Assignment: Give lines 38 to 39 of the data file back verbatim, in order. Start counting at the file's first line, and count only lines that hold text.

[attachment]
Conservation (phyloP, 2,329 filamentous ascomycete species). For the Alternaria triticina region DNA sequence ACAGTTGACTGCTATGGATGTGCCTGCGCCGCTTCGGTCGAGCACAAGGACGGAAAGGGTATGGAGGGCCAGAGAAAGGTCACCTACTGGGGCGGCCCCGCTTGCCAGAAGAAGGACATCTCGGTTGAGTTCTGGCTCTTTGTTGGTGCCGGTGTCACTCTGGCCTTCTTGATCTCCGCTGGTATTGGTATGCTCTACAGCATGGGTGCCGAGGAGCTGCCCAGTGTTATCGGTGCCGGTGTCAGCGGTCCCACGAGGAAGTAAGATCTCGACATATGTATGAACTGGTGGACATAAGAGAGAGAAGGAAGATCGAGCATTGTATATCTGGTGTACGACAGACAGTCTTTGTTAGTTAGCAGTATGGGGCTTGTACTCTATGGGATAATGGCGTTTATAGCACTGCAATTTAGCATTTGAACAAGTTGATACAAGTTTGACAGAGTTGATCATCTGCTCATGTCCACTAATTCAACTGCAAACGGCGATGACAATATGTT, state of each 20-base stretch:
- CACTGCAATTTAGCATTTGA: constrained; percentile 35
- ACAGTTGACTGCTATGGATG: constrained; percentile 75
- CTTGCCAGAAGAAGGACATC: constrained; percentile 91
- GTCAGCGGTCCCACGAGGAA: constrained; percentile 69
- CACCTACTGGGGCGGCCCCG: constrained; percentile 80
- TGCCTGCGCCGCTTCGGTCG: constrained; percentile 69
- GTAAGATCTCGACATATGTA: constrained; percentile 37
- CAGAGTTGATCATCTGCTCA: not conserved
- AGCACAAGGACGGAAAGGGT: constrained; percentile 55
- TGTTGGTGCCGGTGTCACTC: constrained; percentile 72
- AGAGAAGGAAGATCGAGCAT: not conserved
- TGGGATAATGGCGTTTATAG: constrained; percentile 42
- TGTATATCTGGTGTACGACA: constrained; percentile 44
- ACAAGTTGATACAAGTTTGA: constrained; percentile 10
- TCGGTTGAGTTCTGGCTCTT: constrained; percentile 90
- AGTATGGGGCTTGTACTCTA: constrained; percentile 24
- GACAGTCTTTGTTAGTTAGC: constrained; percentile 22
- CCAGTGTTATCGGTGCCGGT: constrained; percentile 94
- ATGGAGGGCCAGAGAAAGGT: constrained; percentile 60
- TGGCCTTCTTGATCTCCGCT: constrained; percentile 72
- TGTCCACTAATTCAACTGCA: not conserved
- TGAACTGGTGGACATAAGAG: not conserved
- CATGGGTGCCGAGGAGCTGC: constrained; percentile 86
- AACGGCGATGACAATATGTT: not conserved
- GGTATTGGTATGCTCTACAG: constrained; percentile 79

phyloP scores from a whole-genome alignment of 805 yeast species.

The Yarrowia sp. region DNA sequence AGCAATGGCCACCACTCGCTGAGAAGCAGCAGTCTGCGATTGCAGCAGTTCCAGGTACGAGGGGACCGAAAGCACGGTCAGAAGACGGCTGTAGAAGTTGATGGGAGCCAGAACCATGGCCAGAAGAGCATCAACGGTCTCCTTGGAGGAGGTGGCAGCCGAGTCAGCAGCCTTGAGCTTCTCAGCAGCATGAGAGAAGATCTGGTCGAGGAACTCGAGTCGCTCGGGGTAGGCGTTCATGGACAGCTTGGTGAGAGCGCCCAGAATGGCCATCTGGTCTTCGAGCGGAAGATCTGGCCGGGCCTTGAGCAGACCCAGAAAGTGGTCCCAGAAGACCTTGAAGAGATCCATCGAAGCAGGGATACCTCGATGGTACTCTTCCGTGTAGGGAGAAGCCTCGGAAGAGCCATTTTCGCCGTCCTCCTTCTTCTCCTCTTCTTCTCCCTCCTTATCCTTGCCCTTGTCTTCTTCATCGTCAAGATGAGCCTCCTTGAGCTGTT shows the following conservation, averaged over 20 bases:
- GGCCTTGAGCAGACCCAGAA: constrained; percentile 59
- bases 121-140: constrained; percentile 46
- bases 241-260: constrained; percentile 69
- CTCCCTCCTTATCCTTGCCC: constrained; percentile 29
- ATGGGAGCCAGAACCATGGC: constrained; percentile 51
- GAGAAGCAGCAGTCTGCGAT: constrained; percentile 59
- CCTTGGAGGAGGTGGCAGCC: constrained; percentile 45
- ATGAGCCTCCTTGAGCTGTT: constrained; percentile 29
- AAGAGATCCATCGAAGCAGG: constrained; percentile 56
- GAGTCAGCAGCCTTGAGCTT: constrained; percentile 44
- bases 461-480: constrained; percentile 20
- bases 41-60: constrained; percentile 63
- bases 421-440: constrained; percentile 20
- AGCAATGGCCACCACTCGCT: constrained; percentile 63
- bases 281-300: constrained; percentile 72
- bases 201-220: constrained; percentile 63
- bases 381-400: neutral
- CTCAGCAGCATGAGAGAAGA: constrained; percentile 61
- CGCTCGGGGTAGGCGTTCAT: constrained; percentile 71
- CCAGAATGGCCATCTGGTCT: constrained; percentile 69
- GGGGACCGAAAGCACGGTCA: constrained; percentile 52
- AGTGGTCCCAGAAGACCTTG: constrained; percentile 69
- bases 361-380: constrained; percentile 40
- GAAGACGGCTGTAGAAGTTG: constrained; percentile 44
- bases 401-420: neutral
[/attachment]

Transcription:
- GAGTCAGCAGCCTTGAGCTT: constrained; percentile 44
- bases 461-480: constrained; percentile 20